In 2007 the whole family embarked on a tour to celebrate their 50th anniversary in showbusiness. A televised concert from Las Vegas saw them all perform, and even Tom and Virl joined in with signed lyrics on a couple of songs, plus Andy Williams made a guest appearance.

Merrill, Jay and Jimmy began working together performing and in business ventures. They released an album, I Can’t Get There Without You, in 2012, but these days, it’s just Merrill and Jay mainly, sometimes with Marie and Alan’s son, solo star David. Alan and Wayne rejoined for one final performance in 2019, but were back again on TV for Marie’s birthday in 2019.

Often derided for their teen pop and squeaky-clean image, The Osmonds at least tried to explore new avenues in the 70s, following The Monkees in learning to write and play themselves. And come on, Crazy Horses is a real banger.

Written by: Johnny Bristol, Wayne Brown, Jr & David Jones, Jr

Producer: Mike Curb

Arranged by: HB Barnum

Weeks at number 1: 3 (31 August-21 September)


Presenter Lisa Snowdon – 2 September
Transgender fell runner Lauren Jeska – 5 September
Tennis player Tim Henman – 6 September
Backstroke swimmer Adam Ruckwood – 13 September
Footballer Sol Campbell – 18 September


12 September: After only 44 days in the job, Brian Clough is dismissed as manager of defending league champions Leeds United following a disappointing start to the Football League season.

18 September: Harold Wilson confirms a second general election within a year for 10 October. Following the hung parliament result in February, Labour ruled with a minority government. Wilson aimed to secure more seats and hold a bigger balance of power.

327. Donny Osmond – The Twelfth of Never (1973)

You just couldn’t keep the Osmonds down for long in the early-70s. After a brief fightback from glam rock acts, they were back at the top once more, this time it was golden boy Donny with his second number 1.

Since his last solo number 1, Puppy Love, Donny’s voice had broken. Despite this, and while the Osmonds experimented with rock on the unlikely classic, Crazy Horses, he ploughed the same furrow of romantic ballads from the 50s and 60s. The title track of his fourth solo album, Too Young, climbed to number five, and double-A-side follow-up Why/Lonely Boy reached number three. With two albums per year, not counting LPs released with his siblings, you certainly can’t accuse the Osmonds of laziness. They were milked for all they were worth, which was a fortune.

The first track off his fifth album, Alone Together, The Twelfth of Never dates back to 1956. Penned by Jerry Livingston (who co-wrote songs on Disney’s Cinderella) and Paul Webster (the lyricist on 1953 best-seller Secret Love), the tune was inspired by the 15th-century English folk tune The Riddle Song.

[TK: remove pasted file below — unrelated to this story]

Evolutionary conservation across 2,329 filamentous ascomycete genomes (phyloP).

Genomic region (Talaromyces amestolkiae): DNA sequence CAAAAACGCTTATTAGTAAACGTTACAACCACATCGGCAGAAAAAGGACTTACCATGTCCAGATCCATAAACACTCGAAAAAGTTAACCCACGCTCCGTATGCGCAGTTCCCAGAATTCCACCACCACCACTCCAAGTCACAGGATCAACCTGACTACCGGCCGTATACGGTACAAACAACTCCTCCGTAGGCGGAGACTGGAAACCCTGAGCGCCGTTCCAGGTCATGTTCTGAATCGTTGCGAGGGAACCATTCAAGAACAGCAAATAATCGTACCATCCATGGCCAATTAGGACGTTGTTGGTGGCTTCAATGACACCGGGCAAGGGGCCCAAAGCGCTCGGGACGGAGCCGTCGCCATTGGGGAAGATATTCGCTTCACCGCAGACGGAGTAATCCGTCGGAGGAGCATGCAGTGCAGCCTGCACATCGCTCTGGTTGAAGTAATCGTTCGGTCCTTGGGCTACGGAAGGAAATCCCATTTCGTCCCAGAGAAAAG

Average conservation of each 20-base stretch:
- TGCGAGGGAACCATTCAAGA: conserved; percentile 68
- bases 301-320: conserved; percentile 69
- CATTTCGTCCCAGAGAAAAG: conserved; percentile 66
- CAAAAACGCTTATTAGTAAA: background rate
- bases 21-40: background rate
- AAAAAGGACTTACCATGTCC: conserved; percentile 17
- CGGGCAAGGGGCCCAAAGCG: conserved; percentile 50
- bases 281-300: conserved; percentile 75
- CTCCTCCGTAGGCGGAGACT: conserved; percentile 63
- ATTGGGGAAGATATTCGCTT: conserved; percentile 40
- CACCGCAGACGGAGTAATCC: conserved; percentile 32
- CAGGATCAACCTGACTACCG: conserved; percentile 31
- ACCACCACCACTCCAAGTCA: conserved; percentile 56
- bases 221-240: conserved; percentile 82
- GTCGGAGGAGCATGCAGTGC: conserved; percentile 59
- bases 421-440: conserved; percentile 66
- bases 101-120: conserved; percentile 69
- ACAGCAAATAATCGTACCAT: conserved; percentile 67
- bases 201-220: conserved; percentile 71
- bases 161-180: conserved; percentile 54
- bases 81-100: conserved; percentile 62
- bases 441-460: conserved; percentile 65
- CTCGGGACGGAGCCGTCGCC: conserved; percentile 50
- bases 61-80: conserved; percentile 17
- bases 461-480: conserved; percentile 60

Crooner Johnny Mathis was the first to record it, a year later, as the B-side to his hit Chances Are, but he didn’t think much to the song. Then Cliff Richard released a version in 1964, which reached number 8.

Coming after Block Buster ! and Cum On Feel the Noize only makes The Twelfth of Never seem that much duller than it already is. Osmond’s voice may have broken but he still seems too young to be singing about how he’ll love his girl forever. It needs a crooner with gravitas, and is far better suited to Mathis. It has a pretty nice tune, but the lyrics have aged – and the ending in which is noted that the twelfth of never is ‘a very long time’… no kidding!

Mike Curb and Don Costa’s production is polished but barely conceals a rather lacklustre affair, when all is said and done. Not as nauseating as Puppy Love though, and certainly better than his little brother Jimmy’s effort.

Written by: Jerry Livingston & Paul Francis Webster

Producers: Mike Curb & Don Costa

Weeks at number 1: 5 (31 March-6 April)


Actor Jamie Bamber – 3 April


1 April: Value-added tax (VAT) first came into effect, and phase 2 of the Price and Pay Code came into effect, restricting rises in pay and prices as a counter-inflation measure.

6 April: Peter Niesewand, a correspondent of The Guardian newspaper and the BBC, was jailed in Rhodesia for an alleged breach of the Official Secrets Act.

324. Little Jimmy Osmond with The Mike Curb Congregation – Long Haired Lover from Liverpool (1972)

What fresh hell is this? By installing nine-year-old Little Jimmy Osmond as Christmas number 1, the UK record-buying public’s collective nervous breakdown of 1972 was complete. The Osmonds were the biggest pop sensation of the year – but this was a step too far.